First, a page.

First, a Cabinet minister, Francis Maude, urged the electoral necessity of the Tory party’s seeking support from gays and ethnic minorities. That is incontestable in itself; the Tories, like other parties, should seek support from all social groups. But as Janet Daley pointed out in a Daily Telegraph column, Maude did not appear to grasp that the gay marriage he endorses unconditionally would be anathema to the majority of ethnic Britons who are either Muslims or evangelical Christians. That settles nothing, of course; gay marriage must be either supported or opposed on grounds of principle. But it does suggest the hollowness of an electoral strategy that treats all minorities (and all members of minorities) as interchangeably progressive.
Second, Michael Pinto-Duschinsky, a distinguished political scientist (and, as it happens, an old friend), resigned on Sunday from a official commission established to advise the government on how best to reshape British human-rights law. Should the U.K. regain some legislative sovereignty over such matters from the European Court of Human Rights (as most Tories, perhaps including David Cameron, wish)? Or should the U.K. retain a status quo in which European judges determine such matters as whether convicted terrorists should be deported and whether convicts in prison should have the vote (as all Liberal Democrats and some Tories contend)? Four experts, including Dr. Pinto-Duschinsky, were appointed to the commission by the Tories, and another four by the Lib-Dems, under a supposedly neutral civil-service chairman. Pinto-Duschinsky resigned because, he said, he and others had been marginalized and sidelined owing to his insistence that the wishes of Parliament be respected on human-rights issues. As a Holocaust survivor, he told the Daily Mail here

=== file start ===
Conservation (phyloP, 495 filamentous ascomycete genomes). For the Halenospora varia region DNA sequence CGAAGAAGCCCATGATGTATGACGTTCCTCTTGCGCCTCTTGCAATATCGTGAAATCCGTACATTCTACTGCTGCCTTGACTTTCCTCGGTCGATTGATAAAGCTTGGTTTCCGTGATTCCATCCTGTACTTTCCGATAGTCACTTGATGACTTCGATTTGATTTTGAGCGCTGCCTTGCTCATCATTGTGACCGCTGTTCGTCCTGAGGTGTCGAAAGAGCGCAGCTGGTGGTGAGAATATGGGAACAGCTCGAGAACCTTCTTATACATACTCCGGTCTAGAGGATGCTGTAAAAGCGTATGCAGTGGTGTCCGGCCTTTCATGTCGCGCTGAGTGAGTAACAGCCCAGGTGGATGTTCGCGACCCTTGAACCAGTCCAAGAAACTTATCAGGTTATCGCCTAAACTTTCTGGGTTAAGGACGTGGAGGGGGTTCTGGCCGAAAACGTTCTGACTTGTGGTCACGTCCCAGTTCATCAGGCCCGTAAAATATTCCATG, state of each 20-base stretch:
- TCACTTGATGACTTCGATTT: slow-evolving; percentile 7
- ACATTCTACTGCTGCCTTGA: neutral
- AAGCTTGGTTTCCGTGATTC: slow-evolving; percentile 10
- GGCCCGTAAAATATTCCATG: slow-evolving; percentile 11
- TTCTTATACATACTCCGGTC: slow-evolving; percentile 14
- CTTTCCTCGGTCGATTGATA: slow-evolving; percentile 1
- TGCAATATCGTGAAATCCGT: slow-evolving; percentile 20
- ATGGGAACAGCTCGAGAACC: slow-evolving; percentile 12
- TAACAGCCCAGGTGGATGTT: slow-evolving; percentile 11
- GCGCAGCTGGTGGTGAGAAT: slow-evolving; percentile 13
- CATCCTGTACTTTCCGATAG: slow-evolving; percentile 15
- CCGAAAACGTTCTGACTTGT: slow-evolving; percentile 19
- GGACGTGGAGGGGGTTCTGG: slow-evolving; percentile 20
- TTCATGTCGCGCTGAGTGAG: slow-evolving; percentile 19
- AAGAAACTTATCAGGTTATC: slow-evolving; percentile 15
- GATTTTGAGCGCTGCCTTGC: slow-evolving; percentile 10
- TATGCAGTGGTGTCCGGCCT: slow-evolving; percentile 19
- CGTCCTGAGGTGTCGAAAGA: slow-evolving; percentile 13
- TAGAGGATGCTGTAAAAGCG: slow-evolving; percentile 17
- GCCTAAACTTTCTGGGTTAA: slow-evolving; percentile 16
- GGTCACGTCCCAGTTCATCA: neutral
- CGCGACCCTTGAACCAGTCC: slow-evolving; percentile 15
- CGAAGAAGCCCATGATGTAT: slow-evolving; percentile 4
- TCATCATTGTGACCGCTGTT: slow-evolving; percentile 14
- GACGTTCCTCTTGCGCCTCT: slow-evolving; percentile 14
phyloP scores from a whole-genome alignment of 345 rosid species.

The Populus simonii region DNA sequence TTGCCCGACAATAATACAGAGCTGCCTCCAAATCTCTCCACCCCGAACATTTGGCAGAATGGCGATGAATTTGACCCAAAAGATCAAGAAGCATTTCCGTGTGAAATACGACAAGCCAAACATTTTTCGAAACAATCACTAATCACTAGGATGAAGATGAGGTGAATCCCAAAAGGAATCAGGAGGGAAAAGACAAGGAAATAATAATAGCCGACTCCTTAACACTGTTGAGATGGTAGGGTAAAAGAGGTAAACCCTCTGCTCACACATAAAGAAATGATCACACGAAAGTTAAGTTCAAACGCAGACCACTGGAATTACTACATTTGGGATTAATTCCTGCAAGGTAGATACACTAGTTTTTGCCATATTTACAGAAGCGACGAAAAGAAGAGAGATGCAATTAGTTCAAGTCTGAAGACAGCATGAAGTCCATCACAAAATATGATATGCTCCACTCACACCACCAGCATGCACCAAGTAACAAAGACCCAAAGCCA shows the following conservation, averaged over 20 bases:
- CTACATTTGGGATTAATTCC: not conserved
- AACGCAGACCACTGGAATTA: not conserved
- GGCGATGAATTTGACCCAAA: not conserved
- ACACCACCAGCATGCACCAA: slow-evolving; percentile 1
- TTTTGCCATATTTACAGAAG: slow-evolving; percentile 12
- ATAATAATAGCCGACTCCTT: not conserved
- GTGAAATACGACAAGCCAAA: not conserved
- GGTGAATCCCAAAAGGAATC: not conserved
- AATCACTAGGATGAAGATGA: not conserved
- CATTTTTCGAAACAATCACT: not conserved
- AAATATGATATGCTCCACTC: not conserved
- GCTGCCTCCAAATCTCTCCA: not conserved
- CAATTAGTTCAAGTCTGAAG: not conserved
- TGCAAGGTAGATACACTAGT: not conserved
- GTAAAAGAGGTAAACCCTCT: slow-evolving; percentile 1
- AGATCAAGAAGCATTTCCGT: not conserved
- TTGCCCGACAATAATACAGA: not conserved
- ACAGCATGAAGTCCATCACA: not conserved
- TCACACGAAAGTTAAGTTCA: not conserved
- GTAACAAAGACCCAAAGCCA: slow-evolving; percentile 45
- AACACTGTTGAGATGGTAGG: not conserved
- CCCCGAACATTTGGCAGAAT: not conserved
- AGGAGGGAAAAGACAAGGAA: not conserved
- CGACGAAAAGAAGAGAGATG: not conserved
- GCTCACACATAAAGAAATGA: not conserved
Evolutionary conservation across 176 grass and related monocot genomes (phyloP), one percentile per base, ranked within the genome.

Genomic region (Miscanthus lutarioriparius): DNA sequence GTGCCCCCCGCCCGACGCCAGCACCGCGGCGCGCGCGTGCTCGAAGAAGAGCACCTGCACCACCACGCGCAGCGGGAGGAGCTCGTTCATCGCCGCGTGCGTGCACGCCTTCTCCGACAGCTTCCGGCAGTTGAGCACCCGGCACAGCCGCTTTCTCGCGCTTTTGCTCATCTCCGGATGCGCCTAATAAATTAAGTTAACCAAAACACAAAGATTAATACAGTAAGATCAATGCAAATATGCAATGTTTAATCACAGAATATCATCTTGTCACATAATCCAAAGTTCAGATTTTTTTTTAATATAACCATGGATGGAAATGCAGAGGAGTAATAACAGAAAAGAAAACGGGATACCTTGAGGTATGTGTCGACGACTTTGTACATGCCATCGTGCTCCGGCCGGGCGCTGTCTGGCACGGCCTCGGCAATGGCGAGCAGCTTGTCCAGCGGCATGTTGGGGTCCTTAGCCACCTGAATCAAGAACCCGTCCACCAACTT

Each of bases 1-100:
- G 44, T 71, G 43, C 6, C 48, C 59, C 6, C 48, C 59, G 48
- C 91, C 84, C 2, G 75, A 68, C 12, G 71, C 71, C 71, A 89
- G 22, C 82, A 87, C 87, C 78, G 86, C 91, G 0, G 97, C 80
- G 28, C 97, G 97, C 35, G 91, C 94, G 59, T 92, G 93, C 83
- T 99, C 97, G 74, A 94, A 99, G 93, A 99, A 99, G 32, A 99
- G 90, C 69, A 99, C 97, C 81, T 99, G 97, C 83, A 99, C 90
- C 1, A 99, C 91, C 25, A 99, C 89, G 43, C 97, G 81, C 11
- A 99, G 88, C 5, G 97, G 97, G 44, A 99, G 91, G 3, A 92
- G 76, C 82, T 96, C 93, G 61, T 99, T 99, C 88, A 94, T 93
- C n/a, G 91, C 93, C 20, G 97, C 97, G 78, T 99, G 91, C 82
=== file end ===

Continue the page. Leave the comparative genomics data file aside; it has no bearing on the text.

, he was especially outraged when commission members compared parliamentary sovereignty over human rights to Nazism. In effect, the commission was rigged to produce an anti-Tory result.
The third such event is a comic codicil to this. In the same week that Maude advocated gay marriage and Pinto-Duschinsky resigned from the rigged commission, British government lawyers were found to have argued in submissions to the ECHR that two Christian women had no human right to wear crucifixes at their place of work. Comment is surely needless.
Alongside Tony Abbott’s combination of enduring values and flexible pragmatism or Stephen Harper’s gradualist encroachment on power, there seems little that American conservatives should want to copy in the confused, directionless, and easily thwarted record of Cameron conservatism. That may yet change, of course. Until it does, this charming, intelligent, and resourceful natural politician — but oddly passive and detached executive — will find a very compatible ally in the White House.
— John O’Sullivan is editor-at-large of National Review.